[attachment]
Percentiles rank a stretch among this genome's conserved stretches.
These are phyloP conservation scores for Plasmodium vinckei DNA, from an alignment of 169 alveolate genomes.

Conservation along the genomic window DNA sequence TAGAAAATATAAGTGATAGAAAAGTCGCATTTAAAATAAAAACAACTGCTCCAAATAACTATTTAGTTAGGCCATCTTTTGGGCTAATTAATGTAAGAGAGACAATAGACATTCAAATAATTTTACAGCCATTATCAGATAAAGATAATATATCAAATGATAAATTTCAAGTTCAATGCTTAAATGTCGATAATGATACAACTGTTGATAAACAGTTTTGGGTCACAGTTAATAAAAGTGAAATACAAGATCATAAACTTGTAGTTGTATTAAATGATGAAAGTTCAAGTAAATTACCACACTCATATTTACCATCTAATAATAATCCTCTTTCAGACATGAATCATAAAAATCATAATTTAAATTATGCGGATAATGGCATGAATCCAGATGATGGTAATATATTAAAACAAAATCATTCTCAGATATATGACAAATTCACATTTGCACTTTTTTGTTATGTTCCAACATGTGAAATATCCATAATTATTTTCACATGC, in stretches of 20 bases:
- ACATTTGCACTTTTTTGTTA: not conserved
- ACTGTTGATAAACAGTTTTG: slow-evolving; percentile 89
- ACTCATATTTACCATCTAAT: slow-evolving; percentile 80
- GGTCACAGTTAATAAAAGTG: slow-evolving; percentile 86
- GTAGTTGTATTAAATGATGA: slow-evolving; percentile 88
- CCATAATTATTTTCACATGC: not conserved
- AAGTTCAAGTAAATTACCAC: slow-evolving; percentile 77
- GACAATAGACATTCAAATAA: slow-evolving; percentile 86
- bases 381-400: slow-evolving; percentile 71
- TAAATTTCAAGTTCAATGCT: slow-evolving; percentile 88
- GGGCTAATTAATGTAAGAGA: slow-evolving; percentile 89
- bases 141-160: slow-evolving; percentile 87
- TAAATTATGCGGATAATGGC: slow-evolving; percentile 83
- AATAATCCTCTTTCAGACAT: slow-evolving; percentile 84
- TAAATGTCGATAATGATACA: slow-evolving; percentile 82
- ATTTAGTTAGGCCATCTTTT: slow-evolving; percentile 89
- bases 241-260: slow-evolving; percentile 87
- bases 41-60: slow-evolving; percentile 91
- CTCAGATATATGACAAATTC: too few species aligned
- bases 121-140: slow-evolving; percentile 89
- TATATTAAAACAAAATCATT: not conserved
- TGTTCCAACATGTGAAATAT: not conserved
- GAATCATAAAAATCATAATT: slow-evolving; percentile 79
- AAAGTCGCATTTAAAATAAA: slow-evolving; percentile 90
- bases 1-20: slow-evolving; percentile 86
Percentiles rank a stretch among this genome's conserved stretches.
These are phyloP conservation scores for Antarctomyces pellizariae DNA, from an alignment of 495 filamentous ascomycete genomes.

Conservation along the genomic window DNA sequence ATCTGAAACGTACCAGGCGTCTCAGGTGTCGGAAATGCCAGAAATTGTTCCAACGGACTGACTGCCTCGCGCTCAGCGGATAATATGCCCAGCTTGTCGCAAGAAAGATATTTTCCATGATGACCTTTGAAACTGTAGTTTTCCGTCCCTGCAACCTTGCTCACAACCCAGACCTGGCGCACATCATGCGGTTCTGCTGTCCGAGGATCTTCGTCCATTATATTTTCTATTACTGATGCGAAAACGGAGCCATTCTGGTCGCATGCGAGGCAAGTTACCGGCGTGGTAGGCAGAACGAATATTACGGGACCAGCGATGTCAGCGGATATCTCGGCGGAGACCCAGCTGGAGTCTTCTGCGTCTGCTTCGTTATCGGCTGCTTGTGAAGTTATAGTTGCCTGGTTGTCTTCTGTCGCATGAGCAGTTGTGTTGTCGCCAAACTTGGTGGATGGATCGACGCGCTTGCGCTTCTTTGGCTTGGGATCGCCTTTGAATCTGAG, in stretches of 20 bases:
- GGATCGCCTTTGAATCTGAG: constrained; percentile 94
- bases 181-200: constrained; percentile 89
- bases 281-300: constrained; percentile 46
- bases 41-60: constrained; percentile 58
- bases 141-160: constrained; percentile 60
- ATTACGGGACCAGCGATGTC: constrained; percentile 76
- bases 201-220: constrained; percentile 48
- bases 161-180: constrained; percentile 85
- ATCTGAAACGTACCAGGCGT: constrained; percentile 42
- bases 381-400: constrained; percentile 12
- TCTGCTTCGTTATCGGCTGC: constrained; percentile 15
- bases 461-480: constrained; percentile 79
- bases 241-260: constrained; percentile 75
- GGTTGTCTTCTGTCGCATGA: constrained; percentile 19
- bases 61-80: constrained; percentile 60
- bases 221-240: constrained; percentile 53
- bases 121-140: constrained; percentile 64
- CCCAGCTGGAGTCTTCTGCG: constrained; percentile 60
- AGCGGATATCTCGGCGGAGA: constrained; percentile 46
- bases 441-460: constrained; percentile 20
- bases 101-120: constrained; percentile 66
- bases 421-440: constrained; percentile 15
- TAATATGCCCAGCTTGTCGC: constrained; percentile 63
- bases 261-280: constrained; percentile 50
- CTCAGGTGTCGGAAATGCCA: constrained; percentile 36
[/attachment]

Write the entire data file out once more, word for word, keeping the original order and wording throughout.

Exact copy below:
Percentiles rank a stretch among this genome's conserved stretches.
These are phyloP conservation scores for Plasmodium vinckei DNA, from an alignment of 169 alveolate genomes.

Conservation along the genomic window DNA sequence TAGAAAATATAAGTGATAGAAAAGTCGCATTTAAAATAAAAACAACTGCTCCAAATAACTATTTAGTTAGGCCATCTTTTGGGCTAATTAATGTAAGAGAGACAATAGACATTCAAATAATTTTACAGCCATTATCAGATAAAGATAATATATCAAATGATAAATTTCAAGTTCAATGCTTAAATGTCGATAATGATACAACTGTTGATAAACAGTTTTGGGTCACAGTTAATAAAAGTGAAATACAAGATCATAAACTTGTAGTTGTATTAAATGATGAAAGTTCAAGTAAATTACCACACTCATATTTACCATCTAATAATAATCCTCTTTCAGACATGAATCATAAAAATCATAATTTAAATTATGCGGATAATGGCATGAATCCAGATGATGGTAATATATTAAAACAAAATCATTCTCAGATATATGACAAATTCACATTTGCACTTTTTTGTTATGTTCCAACATGTGAAATATCCATAATTATTTTCACATGC, in stretches of 20 bases:
- ACATTTGCACTTTTTTGTTA: not conserved
- ACTGTTGATAAACAGTTTTG: slow-evolving; percentile 89
- ACTCATATTTACCATCTAAT: slow-evolving; percentile 80
- GGTCACAGTTAATAAAAGTG: slow-evolving; percentile 86
- GTAGTTGTATTAAATGATGA: slow-evolving; percentile 88
- CCATAATTATTTTCACATGC: not conserved
- AAGTTCAAGTAAATTACCAC: slow-evolving; percentile 77
- GACAATAGACATTCAAATAA: slow-evolving; percentile 86
- bases 381-400: slow-evolving; percentile 71
- TAAATTTCAAGTTCAATGCT: slow-evolving; percentile 88
- GGGCTAATTAATGTAAGAGA: slow-evolving; percentile 89
- bases 141-160: slow-evolving; percentile 87
- TAAATTATGCGGATAATGGC: slow-evolving; percentile 83
- AATAATCCTCTTTCAGACAT: slow-evolving; percentile 84
- TAAATGTCGATAATGATACA: slow-evolving; percentile 82
- ATTTAGTTAGGCCATCTTTT: slow-evolving; percentile 89
- bases 241-260: slow-evolving; percentile 87
- bases 41-60: slow-evolving; percentile 91
- CTCAGATATATGACAAATTC: too few species aligned
- bases 121-140: slow-evolving; percentile 89
- TATATTAAAACAAAATCATT: not conserved
- TGTTCCAACATGTGAAATAT: not conserved
- GAATCATAAAAATCATAATT: slow-evolving; percentile 79
- AAAGTCGCATTTAAAATAAA: slow-evolving; percentile 90
- bases 1-20: slow-evolving; percentile 86
Percentiles rank a stretch among this genome's conserved stretches.
These are phyloP conservation scores for Antarctomyces pellizariae DNA, from an alignment of 495 filamentous ascomycete genomes.

Conservation along the genomic window DNA sequence ATCTGAAACGTACCAGGCGTCTCAGGTGTCGGAAATGCCAGAAATTGTTCCAACGGACTGACTGCCTCGCGCTCAGCGGATAATATGCCCAGCTTGTCGCAAGAAAGATATTTTCCATGATGACCTTTGAAACTGTAGTTTTCCGTCCCTGCAACCTTGCTCACAACCCAGACCTGGCGCACATCATGCGGTTCTGCTGTCCGAGGATCTTCGTCCATTATATTTTCTATTACTGATGCGAAAACGGAGCCATTCTGGTCGCATGCGAGGCAAGTTACCGGCGTGGTAGGCAGAACGAATATTACGGGACCAGCGATGTCAGCGGATATCTCGGCGGAGACCCAGCTGGAGTCTTCTGCGTCTGCTTCGTTATCGGCTGCTTGTGAAGTTATAGTTGCCTGGTTGTCTTCTGTCGCATGAGCAGTTGTGTTGTCGCCAAACTTGGTGGATGGATCGACGCGCTTGCGCTTCTTTGGCTTGGGATCGCCTTTGAATCTGAG, in stretches of 20 bases:
- GGATCGCCTTTGAATCTGAG: constrained; percentile 94
- bases 181-200: constrained; percentile 89
- bases 281-300: constrained; percentile 46
- bases 41-60: constrained; percentile 58
- bases 141-160: constrained; percentile 60
- ATTACGGGACCAGCGATGTC: constrained; percentile 76
- bases 201-220: constrained; percentile 48
- bases 161-180: constrained; percentile 85
- ATCTGAAACGTACCAGGCGT: constrained; percentile 42
- bases 381-400: constrained; percentile 12
- TCTGCTTCGTTATCGGCTGC: constrained; percentile 15
- bases 461-480: constrained; percentile 79
- bases 241-260: constrained; percentile 75
- GGTTGTCTTCTGTCGCATGA: constrained; percentile 19
- bases 61-80: constrained; percentile 60
- bases 221-240: constrained; percentile 53
- bases 121-140: constrained; percentile 64
- CCCAGCTGGAGTCTTCTGCG: constrained; percentile 60
- AGCGGATATCTCGGCGGAGA: constrained; percentile 46
- bases 441-460: constrained; percentile 20
- bases 101-120: constrained; percentile 66
- bases 421-440: constrained; percentile 15
- TAATATGCCCAGCTTGTCGC: constrained; percentile 63
- bases 261-280: constrained; percentile 50
- CTCAGGTGTCGGAAATGCCA: constrained; percentile 36